It was only a bagel.
Well, not a real bagel; it wasn’t a Montreal boiled bagel, or one of my favorites from Winnipeg’s City Bread, but it was what was available. It was one of those franchise bagels, one of the many baked items available 24/7, from the outlets that dot this country.
It was ‘bagel-like’. It did have a hole in the middle (not to be confused with the many styles of donuts offered) and it was soft in that chewy sort of way, flecked with sesame seeds, toasted lightly, and slathered in cream cheese. Often a bagel is my breakfast or lunch default; a convenient item to take away hunger pangs.
I will pop into one of the outlets on my way to the office. It is convenient. It satisfies. It will do. It is, however, a continual source of irritation as it is never done quite right.
I usually order on the fly, with big cup of take-out coffee. You have to wait, yes, but not too long before they hand you a crisply folded paper bag. While waiting you even have the opportunity to watch the employee with food-safe plastic-glove-covered hands spread portion controlled cream cheese onto the bagel halves, close the top, cut, and then fold up the envelope in the tried and tested method trained to each employee.
Sometimes I’ll eat at one of the tables on location, occasionally in the car, but most often back at the office where I unwrap the well-wrapped item and sit with my coffee.
There the frustration begins, for as much as each step in preparing the bagel is seemingly followed precisely to franchise quality standards, they never (well hardly ever) cut the bagel properly.
Yes, it is sliced down the middle, but the cut never goes deep enough. One edge, or one piece of one side of the bagel, remains affixed to the other side, so when you go to pick up the half you intend to eat, the other side comes with it.
Of course, then it gets messy as you take the other hand, the one you hadn’t intended on using — the one that is often brandishing a pencil or steadying the page of a book — and you have to use it to pull the item into two pieces. It never comes apart easily, often the top half will slide off or the cream cheese dabs a finger, and you need to pull harder with each hand and the bagel splits into three pieces. Or four.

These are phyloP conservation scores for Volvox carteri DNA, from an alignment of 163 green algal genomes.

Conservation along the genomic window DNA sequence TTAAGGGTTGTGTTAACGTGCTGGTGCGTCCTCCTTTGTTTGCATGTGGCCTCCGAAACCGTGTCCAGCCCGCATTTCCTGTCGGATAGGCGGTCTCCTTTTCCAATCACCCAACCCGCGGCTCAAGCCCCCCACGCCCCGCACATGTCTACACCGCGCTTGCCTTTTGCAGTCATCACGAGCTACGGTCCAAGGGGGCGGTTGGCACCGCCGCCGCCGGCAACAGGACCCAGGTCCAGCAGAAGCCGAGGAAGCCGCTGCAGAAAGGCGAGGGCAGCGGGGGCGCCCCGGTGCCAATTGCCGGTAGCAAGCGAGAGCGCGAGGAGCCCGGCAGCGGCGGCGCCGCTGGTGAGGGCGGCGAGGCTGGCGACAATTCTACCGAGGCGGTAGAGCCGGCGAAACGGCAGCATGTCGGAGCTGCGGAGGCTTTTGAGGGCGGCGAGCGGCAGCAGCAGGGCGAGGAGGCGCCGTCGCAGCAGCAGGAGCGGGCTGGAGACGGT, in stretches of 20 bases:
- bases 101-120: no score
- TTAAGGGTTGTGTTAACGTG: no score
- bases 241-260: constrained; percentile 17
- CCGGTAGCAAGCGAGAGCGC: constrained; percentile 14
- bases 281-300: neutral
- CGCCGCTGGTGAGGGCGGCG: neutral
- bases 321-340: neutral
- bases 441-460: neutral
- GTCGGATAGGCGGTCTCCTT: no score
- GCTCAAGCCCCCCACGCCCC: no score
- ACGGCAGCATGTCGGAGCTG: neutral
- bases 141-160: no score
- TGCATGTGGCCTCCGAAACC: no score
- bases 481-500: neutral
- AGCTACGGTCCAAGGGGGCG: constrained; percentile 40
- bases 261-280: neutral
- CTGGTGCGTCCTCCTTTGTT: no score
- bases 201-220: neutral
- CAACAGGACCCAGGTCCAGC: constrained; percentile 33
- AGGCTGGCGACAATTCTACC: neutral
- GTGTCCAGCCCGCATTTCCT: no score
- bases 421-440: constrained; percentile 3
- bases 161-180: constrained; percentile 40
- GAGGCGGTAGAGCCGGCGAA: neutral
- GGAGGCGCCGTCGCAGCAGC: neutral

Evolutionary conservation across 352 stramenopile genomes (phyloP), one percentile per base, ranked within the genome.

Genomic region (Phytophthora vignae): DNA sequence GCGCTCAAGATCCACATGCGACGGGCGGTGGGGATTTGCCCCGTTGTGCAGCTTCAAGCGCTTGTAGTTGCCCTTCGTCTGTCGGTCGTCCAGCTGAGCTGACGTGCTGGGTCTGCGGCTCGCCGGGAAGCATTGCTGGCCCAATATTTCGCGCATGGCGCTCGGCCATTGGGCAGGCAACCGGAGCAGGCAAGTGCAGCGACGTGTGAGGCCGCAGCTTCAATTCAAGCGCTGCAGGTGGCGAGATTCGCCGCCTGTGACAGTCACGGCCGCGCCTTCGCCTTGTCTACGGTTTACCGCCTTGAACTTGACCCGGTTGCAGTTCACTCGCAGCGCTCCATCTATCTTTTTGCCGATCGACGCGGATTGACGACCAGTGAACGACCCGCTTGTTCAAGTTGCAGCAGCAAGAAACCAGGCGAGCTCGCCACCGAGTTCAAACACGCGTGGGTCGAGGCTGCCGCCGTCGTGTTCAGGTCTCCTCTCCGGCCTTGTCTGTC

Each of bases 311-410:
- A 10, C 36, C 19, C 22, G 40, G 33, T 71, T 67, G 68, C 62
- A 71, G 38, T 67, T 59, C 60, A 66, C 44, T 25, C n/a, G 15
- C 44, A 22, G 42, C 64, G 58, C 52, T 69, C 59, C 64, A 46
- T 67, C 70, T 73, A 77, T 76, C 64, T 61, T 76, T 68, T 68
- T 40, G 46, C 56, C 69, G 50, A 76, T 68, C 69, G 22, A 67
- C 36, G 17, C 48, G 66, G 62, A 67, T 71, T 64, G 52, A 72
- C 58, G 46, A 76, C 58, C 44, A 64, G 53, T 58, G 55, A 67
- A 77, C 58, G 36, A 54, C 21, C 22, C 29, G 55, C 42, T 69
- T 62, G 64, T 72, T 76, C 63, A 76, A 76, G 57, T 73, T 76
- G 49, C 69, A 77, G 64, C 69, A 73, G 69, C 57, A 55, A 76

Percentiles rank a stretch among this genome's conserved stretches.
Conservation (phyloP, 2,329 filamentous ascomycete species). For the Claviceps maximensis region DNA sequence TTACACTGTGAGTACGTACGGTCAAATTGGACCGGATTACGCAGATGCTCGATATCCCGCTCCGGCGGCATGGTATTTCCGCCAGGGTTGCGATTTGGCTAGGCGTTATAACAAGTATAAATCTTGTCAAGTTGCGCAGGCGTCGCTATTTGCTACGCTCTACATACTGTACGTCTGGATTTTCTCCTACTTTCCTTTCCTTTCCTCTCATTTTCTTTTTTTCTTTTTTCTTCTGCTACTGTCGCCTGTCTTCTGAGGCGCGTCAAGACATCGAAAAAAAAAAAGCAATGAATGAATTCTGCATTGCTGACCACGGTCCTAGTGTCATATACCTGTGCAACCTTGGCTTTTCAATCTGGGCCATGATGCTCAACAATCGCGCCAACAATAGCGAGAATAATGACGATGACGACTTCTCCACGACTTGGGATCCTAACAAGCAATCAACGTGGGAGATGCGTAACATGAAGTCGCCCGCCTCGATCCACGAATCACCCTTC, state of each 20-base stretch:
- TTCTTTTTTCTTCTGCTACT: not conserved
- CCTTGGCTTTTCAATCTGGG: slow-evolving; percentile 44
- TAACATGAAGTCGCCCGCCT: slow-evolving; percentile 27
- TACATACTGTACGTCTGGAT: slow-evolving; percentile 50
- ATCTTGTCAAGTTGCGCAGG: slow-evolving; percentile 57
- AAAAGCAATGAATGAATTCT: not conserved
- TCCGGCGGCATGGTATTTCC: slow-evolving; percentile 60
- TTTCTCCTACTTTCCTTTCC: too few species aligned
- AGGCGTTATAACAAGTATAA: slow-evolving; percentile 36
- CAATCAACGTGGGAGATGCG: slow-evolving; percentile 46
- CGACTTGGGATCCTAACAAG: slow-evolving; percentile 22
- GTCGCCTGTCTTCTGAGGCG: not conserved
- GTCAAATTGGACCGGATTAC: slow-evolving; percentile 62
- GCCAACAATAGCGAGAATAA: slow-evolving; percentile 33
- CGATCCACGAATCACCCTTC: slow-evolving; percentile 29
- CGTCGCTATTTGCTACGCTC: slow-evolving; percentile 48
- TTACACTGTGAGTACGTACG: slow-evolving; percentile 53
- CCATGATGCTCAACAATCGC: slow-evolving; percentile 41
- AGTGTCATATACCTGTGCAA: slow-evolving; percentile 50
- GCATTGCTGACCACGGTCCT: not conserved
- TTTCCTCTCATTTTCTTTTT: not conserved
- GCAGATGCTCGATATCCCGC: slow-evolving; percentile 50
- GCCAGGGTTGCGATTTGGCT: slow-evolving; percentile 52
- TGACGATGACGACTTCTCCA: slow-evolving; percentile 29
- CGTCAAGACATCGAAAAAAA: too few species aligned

It is no longer convenient, nor as appetizing, as you have to lick any stray cream cheese off each digit, or wipe it away with the conveniently provided napkin. What a waste.
Now, the knife used to cut the bagel has to be sharp enough, the other 7/8ths of the slice is near perfect. And the employee doing said slicing seemed to do it right; steadying the bagel with one glove-covered hand, assuming the firm ‘gotta-slice-this-correctly’ posture, and then committing to a full motion slice. But it never (well hardly ever) works.
It’s not until you sit down to eat that you realize the slicer was simply going through the motions, and the job is not complete. It’s not one particular employee that does this, for I have been to several locations, which leads me to believe it is a systemic company-wide issue. It’s like they are so busy getting on to the next order that they rush through all that needs to be done. In this case it does not get done, not completely. It’s like the goal of providing a quality product dies on the cutting table.
I know many of us multi-task, and we often have so many things on our plate at the same time, but I also know that if the tasks at hand are not done properly, there are always ramifications.
We can’t simply go through the motions and expect our inadequacies will go unnoticed. If something is important enough to do, it should be done right, or well . . . or not at all. It should be up to the expected standards, but mostly up to the standards expected of oneself.
It’s only right. It is about taking pride in what you do. Whether you are working in a donut shop, installing windows in a magnificent glass and steel condominium, producing copy for your website, or selling stocks and bonds to a valued client list, you’ve got to care more about what you produce. Doing something right, or just rushing through a task, is the difference between quality and inferiority. It is only right to do the best you can do with what you are doing.
There is a major difference between something done right, and leaving something almost done. It might be a case of not formatting something correctly, or leaving that last little bit for later and then never getting around to it. We all know what it is like to rush through something.
We all should slow down, just a bit. Sometimes you only have one chance to make it right. If not carried out properly, you will be remembered not for how good you were, but for how difficult you can be.
© 2016 j.g. lewis
“A person who sees Quality and feels it as he works is a person who cares. A person who cares about what he sees and does is a person who’s bound to have some characteristics of Quality”
― Robert M. Pirsig
Zen and the Art of Motorcycle Maintenance